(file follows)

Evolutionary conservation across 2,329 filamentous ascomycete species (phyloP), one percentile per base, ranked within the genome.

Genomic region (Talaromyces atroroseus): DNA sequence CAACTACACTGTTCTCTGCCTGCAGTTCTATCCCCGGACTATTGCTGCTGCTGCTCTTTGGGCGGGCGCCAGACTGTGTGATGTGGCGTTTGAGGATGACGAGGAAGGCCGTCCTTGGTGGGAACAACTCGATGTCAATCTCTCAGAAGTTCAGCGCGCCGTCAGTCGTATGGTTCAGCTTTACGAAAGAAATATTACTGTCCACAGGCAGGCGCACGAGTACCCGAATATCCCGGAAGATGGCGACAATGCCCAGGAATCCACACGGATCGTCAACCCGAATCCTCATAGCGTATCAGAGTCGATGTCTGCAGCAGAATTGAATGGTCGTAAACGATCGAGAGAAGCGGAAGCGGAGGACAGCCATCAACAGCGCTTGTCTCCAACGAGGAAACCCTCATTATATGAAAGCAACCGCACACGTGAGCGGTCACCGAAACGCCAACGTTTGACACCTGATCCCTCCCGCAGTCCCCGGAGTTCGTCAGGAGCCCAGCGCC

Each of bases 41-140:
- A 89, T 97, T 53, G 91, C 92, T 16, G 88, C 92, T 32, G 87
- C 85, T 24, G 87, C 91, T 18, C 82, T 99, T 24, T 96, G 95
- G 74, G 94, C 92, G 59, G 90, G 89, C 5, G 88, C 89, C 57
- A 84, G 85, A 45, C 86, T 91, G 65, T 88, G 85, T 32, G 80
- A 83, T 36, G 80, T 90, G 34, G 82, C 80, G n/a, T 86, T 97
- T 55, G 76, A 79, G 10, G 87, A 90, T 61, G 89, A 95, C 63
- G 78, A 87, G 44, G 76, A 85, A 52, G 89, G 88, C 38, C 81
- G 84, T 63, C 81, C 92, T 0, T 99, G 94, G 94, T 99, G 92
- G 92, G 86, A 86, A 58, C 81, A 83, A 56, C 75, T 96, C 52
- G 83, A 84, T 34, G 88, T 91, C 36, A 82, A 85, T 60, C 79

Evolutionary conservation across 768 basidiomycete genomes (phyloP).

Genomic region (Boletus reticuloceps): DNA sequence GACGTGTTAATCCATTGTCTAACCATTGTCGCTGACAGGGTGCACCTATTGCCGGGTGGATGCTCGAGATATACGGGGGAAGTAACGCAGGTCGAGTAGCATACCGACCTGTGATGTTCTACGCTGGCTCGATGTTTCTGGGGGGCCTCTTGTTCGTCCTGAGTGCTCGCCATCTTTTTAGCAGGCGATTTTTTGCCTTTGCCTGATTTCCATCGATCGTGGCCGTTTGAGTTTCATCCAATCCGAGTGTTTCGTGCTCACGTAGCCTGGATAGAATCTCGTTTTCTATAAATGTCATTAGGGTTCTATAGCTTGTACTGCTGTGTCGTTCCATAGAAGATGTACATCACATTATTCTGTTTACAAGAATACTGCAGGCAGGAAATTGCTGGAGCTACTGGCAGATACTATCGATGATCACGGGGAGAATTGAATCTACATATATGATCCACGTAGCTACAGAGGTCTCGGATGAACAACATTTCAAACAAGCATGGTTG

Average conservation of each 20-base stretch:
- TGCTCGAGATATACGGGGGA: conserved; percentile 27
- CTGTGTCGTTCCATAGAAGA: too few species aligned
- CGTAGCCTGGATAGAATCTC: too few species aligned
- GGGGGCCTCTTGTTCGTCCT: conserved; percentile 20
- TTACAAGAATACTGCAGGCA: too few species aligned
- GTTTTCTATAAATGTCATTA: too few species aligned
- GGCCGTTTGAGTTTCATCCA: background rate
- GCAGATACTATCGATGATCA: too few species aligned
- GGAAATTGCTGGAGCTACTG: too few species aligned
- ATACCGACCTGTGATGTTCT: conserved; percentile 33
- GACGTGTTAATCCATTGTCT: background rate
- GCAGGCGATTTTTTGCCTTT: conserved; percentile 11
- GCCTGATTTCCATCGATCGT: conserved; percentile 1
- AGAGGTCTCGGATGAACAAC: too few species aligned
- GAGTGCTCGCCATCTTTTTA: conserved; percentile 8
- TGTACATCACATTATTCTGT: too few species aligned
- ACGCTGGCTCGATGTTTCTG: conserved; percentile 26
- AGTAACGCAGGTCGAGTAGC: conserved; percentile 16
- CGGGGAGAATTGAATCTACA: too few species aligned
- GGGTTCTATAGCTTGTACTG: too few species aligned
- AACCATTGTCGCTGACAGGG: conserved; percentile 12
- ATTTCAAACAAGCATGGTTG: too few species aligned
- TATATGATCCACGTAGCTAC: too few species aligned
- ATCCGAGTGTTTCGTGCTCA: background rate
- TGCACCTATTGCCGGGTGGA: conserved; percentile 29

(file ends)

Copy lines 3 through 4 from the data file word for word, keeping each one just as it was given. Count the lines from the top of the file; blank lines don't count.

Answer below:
Each of bases 41-140:
- A 89, T 97, T 53, G 91, C 92, T 16, G 88, C 92, T 32, G 87